Today in the shop
Posted by RodandDenise on February 4, 2012
We are no longer building saddle trees. We have two saddle fit videos available on our westernsaddlefit.com website. Western Saddle Fit - The Basics, aimed at riders, is available either on DVD or streaming on Vimeo while the six hour series Well Beyond the Basics, aimed more for professionals but understandable by anyone, is available by streaming on Vimeo. (We left this website up because we have had many requests to keep the information available.)
Today was just a normal day in the shop for us, and I thought I'd show you pictures of what all is happening in a normal type day. I know it is Saturday. We take Sunday off, but we pretty much always work in the shop the other six days of the week. Rod is out there by 8 am, takes an hour at lunch and quits at 6 pm, six days a week. So if you are wanting an easy job with short hours and lots of holidays, don't be a saddle tree maker...
Other things to notice, besides Rod working on the tree, is the rubber mat leaning against the varnishing bench. That is there to go under the tree when it gets turned over. Rod found that leaning wet rawhide on the edge of the cantle and fork against the table even for the length of time it took to stitch a bar would sometimes leave flatter spots. These generally could be worked out as the tree dried, but it is easier to not have them to start with. Thus the foam mat rather than the hard table top.
Rod finished making the tree on the varnishing bench yesterday. I varnished it last night and again this morning before this picture was taken. I gave it the last coat tonight, and Rod will rawhide it Monday morning.
At the back of the room are shipping boxes and packing paper. The black tube in the box is part of the leaf blower we will use to stir up the dust in the shop and then leave, letting the air cleaner run and remove a lot of the fine dust that gathers over time.
On the bench in the main room are three trees that got their last coat of varnish today. They will be ready to ship out when I go to town next week. One is the kid's tree
I wrote about earlier. The Wade goes to the same maker in Alberta and the 14" Bob Crosby is headed to BC.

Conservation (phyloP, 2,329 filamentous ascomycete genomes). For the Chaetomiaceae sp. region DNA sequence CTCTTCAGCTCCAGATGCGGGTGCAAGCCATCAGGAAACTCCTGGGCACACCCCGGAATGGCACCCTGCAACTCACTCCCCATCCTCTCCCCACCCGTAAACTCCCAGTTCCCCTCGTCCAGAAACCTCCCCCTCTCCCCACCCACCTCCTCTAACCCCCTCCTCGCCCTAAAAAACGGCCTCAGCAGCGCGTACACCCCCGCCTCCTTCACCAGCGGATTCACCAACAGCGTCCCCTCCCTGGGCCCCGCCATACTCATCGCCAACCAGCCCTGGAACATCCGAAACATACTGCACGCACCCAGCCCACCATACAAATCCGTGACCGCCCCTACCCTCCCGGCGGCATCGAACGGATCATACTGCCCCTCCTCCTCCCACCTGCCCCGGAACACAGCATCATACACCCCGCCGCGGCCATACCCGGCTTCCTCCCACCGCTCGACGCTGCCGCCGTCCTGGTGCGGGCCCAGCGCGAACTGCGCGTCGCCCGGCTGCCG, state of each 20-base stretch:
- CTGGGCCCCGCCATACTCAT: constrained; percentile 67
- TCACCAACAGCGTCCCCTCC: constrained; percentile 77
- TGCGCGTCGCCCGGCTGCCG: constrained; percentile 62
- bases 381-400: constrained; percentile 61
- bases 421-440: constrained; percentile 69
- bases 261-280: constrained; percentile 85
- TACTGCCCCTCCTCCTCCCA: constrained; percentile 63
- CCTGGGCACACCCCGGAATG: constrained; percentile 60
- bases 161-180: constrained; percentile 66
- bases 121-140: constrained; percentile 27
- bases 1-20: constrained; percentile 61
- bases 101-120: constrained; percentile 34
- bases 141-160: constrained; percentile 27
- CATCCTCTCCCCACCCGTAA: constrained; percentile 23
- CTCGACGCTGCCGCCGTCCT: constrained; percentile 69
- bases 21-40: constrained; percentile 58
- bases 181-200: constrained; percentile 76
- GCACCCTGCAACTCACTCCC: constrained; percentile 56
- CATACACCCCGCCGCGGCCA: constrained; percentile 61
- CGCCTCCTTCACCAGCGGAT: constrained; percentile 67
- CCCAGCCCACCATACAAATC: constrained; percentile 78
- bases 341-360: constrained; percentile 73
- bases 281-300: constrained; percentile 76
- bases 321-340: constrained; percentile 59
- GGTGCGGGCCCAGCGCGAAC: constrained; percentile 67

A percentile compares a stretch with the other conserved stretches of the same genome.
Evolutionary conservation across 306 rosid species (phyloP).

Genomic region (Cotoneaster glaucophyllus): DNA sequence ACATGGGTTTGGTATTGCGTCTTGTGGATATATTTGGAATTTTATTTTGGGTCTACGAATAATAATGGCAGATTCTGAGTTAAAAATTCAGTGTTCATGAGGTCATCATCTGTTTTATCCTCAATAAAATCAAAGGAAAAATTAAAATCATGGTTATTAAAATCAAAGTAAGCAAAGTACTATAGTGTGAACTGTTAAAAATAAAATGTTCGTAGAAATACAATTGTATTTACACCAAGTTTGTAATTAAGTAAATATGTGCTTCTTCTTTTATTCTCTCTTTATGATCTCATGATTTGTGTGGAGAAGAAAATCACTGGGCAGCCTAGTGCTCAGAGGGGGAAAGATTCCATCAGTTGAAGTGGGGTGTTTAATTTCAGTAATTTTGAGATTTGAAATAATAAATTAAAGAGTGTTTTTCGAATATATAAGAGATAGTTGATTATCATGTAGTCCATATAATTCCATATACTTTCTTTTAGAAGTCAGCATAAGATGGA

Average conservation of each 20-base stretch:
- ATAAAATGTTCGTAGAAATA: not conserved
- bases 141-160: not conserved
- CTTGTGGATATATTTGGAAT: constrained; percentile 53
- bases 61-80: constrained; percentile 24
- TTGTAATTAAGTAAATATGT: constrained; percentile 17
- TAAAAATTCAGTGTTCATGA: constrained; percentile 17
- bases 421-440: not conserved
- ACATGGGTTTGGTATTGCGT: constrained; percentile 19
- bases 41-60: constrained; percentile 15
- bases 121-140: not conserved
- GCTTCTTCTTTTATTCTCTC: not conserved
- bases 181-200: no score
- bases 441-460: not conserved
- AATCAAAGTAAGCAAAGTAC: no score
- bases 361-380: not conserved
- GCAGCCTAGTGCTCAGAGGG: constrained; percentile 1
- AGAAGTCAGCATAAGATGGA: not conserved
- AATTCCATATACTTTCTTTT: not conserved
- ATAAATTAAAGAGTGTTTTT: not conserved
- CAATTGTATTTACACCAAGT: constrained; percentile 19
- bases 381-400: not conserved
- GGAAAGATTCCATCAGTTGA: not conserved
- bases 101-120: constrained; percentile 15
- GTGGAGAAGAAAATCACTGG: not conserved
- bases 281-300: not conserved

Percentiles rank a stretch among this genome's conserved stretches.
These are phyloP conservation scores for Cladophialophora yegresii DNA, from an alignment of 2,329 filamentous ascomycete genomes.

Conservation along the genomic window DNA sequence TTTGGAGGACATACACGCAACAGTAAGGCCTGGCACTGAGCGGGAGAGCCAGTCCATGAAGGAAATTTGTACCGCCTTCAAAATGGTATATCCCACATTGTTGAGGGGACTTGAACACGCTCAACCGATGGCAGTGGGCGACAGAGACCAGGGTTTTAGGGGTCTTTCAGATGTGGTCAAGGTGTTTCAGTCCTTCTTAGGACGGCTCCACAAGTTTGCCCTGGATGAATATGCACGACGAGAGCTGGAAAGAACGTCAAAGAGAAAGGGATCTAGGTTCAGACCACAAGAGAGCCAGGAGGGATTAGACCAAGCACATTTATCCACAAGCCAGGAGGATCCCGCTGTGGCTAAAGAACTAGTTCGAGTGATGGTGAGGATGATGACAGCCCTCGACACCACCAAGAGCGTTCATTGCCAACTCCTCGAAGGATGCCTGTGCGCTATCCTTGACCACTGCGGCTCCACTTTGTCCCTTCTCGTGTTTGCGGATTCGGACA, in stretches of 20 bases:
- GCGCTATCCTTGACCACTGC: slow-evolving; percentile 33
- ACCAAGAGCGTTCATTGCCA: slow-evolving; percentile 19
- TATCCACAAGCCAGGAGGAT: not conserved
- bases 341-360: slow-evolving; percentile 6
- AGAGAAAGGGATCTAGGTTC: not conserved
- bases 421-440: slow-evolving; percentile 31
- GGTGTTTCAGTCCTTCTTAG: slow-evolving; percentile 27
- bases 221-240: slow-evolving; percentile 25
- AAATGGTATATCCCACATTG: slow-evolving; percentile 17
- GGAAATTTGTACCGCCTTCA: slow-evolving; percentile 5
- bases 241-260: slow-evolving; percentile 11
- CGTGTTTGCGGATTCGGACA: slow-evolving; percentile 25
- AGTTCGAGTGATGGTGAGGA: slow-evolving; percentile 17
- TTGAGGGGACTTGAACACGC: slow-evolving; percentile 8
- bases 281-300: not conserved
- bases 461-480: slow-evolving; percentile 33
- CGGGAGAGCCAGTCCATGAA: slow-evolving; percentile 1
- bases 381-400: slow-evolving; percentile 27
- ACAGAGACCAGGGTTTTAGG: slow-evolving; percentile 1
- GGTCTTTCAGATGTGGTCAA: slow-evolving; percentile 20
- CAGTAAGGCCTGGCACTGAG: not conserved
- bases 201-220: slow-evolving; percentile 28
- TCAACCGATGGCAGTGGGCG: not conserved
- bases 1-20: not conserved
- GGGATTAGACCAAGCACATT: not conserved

Under the bench is the wood all ready for Rod to cut out next week. I got it all cut, planed, thicknessed and laminated over the last few days and then marked it out - bars, forks, cantles and horn caps - today.
In the green glue press just off to the left side of the picture is yet another Wade fork being glued up, seeing as we have a lot of these ordered
at the moment. And the sock in front of it... well, it is a glue sock. We found that the best thing for cleaning up excess glue as we laminate wood is old cotton socks. The price is right on them too...
As for the frisbee, that is to give Taylor the wonder dog some excitement in her life, and standing outside and talking on the phone is a great time to give her that excitement. So it lives on the bench right beside the door.
Turn around and you can see the trees drying on their flat marble stones. The one on the right was done this morning and is soaking wet. The other three looking at us are two Wades and the Olin Young tree done a week ago. While the seams are pretty much done by now, Rod checked them over and reset nails morning and evening, as he does every day.
The tensor bandages are there to hold the rawhide tight to the tree in places you don't want to or can't put nails. They are put on and then removed for 12 hour shifts until the hide is dry enough to hold its shape without taking on the marks from the tensors. Then they are left on the horns till the trees are dry. Sometimes the rawhide wants to pull out from around the gullet, so extra wraps are put around the fork to hold things in place during the crucial periods.
The two trees on the end are finished. The Wade at the back is the one we currently have for sale on our Saddle Trees for Sale
page, and the other is a copy tree we are waiting for payment on. Leaving trees sit on a flat surface is the best thing for them as compared to setting them on their fronts or storing them other ways.
The silver looking horn on the center Wade is, indeed, duct tape. It is covering an exposed Jarrah wood horn cap. Rod sanded and finished the horn. Then it was covered with old socks, (they really come in handy...) plastic and duct tape to protect it during the varnishing and rawhiding procedures. That protection will be removed right before we give it a final coat of finish (again, with one of those handy, dandy socks) and ship it out. It is nice to be able to let some of the wood we use be seen by others. So much of it is just beautiful...